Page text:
without further ado

without further ado

Meaning

  • no fuss or ceremony
  • no delay
  • with no more work
  • without waiting any more
  • no time wasted before something happens
  • right away or immediately

Example Sentences

  1. Steve is very organised and friendly. When we met him last week, he introduced us all to the team without further ado.
  2. If we are all in agreement, let's sign these papers without further ado.
  3. Without further ado, I'd like to introduce the new headmaster.
  4. There was such a delay while everyone got seated that we had to start the meeting without further ado.
  5. Good Evening ladies and gentlemen, and without further ado, I'd like to start the proceedings.
  6. Without further ado, let us start the game.
  7. So, without further ado, let's get right into it.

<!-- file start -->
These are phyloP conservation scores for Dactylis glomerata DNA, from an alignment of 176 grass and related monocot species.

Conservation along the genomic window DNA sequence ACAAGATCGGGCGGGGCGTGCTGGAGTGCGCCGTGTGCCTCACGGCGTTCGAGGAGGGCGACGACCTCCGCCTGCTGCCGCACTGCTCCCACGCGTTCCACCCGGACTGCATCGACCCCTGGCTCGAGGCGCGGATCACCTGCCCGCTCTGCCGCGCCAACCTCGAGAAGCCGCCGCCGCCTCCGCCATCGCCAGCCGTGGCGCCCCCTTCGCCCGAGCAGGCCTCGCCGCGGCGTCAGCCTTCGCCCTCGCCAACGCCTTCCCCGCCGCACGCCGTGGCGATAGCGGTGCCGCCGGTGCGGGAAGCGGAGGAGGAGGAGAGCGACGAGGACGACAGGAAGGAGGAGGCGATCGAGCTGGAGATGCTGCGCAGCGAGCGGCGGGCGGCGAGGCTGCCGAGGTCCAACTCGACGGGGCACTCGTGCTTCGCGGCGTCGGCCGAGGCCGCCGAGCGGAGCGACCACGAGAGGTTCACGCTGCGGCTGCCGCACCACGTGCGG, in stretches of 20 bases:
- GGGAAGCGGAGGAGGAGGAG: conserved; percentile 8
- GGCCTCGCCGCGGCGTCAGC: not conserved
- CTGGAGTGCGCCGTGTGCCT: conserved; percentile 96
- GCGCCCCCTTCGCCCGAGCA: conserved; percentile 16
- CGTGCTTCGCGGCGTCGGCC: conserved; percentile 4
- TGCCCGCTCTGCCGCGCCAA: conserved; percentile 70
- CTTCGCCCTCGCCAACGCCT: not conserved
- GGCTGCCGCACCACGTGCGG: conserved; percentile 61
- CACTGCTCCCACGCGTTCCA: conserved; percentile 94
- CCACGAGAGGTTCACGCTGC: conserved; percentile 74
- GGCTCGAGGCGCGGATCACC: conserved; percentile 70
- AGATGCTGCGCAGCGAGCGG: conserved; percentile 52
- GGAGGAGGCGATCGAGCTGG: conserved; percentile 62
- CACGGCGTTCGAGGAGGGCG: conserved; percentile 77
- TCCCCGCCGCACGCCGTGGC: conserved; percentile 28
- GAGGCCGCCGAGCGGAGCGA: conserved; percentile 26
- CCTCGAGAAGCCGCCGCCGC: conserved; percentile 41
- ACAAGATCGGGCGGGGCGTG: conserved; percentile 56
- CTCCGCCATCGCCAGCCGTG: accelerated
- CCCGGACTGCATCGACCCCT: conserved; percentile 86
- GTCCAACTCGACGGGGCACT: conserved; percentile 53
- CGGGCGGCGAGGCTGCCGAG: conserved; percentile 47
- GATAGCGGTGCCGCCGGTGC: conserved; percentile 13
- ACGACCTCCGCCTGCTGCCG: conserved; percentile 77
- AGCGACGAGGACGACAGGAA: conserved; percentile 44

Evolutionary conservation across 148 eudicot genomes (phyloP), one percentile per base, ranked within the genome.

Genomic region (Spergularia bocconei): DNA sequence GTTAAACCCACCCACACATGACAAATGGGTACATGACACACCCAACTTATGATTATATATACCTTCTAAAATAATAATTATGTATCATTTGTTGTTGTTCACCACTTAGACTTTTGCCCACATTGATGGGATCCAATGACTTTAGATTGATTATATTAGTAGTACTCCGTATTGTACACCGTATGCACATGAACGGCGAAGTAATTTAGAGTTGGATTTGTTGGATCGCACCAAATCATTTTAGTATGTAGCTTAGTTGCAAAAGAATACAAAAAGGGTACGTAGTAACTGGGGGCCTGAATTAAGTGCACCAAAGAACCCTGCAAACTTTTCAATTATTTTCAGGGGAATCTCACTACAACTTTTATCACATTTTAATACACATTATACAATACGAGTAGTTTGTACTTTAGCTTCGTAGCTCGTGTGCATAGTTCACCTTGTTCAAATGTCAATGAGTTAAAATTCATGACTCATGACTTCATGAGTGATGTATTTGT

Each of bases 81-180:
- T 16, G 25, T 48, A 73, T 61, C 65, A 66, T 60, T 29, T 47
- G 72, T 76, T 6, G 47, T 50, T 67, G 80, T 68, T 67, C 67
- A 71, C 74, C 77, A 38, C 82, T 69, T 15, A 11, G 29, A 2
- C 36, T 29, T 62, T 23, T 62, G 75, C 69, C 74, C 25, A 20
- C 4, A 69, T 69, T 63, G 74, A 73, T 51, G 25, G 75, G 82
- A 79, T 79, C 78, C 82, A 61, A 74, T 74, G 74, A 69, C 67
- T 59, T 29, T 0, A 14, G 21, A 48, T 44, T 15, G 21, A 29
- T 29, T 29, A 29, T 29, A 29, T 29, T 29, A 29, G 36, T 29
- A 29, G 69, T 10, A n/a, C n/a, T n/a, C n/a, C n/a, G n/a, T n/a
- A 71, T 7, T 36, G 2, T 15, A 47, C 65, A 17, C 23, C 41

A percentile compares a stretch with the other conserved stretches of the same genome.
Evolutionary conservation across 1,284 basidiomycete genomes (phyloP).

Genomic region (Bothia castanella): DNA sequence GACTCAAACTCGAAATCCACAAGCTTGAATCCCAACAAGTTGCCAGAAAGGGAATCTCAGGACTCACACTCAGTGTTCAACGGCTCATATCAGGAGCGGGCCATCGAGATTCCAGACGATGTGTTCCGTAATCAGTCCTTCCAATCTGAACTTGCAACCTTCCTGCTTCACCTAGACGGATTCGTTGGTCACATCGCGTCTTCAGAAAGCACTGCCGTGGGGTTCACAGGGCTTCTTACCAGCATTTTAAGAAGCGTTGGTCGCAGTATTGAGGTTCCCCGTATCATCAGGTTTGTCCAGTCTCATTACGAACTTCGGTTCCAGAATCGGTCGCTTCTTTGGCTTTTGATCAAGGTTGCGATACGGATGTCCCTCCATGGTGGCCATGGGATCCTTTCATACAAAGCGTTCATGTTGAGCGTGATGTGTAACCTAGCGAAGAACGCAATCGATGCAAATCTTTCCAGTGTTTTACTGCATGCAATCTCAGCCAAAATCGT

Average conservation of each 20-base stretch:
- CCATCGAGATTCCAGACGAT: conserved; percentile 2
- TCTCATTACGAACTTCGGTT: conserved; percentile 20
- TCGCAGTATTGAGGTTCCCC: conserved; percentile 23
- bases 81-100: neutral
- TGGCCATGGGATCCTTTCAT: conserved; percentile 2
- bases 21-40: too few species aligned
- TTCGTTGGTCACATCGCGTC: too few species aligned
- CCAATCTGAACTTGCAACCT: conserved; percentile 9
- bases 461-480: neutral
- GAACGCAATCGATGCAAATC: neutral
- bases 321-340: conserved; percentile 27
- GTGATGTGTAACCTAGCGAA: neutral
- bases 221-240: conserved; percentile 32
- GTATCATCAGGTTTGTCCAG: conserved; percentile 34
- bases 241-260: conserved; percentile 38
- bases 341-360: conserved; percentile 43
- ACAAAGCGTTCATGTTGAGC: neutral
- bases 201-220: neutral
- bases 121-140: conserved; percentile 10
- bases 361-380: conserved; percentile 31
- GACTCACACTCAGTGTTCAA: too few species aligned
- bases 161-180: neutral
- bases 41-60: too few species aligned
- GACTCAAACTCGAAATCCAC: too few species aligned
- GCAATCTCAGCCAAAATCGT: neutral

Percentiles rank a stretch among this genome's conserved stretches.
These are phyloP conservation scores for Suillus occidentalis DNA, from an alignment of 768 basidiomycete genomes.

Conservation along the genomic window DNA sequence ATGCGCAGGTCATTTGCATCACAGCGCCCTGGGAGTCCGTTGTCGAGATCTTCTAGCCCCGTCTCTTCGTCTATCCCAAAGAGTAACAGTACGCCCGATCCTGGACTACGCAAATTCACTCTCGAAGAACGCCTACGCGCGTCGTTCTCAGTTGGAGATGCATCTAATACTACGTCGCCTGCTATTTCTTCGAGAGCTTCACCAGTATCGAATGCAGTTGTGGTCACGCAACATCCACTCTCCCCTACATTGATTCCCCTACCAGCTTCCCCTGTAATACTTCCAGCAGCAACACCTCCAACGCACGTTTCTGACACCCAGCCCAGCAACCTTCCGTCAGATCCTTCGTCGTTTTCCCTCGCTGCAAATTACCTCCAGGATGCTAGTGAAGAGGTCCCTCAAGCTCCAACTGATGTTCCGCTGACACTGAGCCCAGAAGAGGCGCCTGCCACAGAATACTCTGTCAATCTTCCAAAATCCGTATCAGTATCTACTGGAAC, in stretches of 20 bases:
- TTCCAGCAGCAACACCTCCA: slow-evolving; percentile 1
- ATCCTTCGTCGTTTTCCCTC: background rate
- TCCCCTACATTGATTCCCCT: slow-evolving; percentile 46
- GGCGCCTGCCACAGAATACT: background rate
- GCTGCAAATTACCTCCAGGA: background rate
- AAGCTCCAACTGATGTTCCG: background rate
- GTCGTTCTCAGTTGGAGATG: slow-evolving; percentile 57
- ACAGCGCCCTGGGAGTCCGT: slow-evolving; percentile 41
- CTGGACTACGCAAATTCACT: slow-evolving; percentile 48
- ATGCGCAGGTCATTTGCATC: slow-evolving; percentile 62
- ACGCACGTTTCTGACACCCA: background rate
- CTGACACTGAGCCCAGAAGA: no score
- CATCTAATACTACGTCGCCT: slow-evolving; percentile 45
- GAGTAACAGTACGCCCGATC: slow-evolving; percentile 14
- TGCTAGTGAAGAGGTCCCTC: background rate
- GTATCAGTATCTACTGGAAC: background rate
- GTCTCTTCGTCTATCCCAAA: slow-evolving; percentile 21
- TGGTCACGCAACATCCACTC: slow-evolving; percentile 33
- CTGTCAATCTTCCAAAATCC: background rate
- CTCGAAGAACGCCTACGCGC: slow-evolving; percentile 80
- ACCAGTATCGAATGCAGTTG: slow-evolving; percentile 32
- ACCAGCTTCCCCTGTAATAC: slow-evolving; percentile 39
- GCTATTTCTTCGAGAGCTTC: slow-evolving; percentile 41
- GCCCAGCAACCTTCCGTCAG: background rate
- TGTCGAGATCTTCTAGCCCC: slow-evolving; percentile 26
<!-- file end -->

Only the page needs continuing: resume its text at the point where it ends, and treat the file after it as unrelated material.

Origin

It's quite a formal phrase and fairly archaic, as it is from as far back as 1300. This phrase is often used in a formal setting, especially ceremonies where speeches or introductions will take place. Ado is an old word for 'fuss or commotion.' Using this phrase is a good way of bringing the assembled audience together, stopping the hubbub, or getting the crowd to focus on events in an old fashioned but polite way.

The most famous example of its use must be Shakespeare's 'Much ado about nothing.'

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Idiom of the Day

point out

Meaning: to identify something within a group

Example: I have to go to the office to point out the person that keeps jamming the printer. Read on

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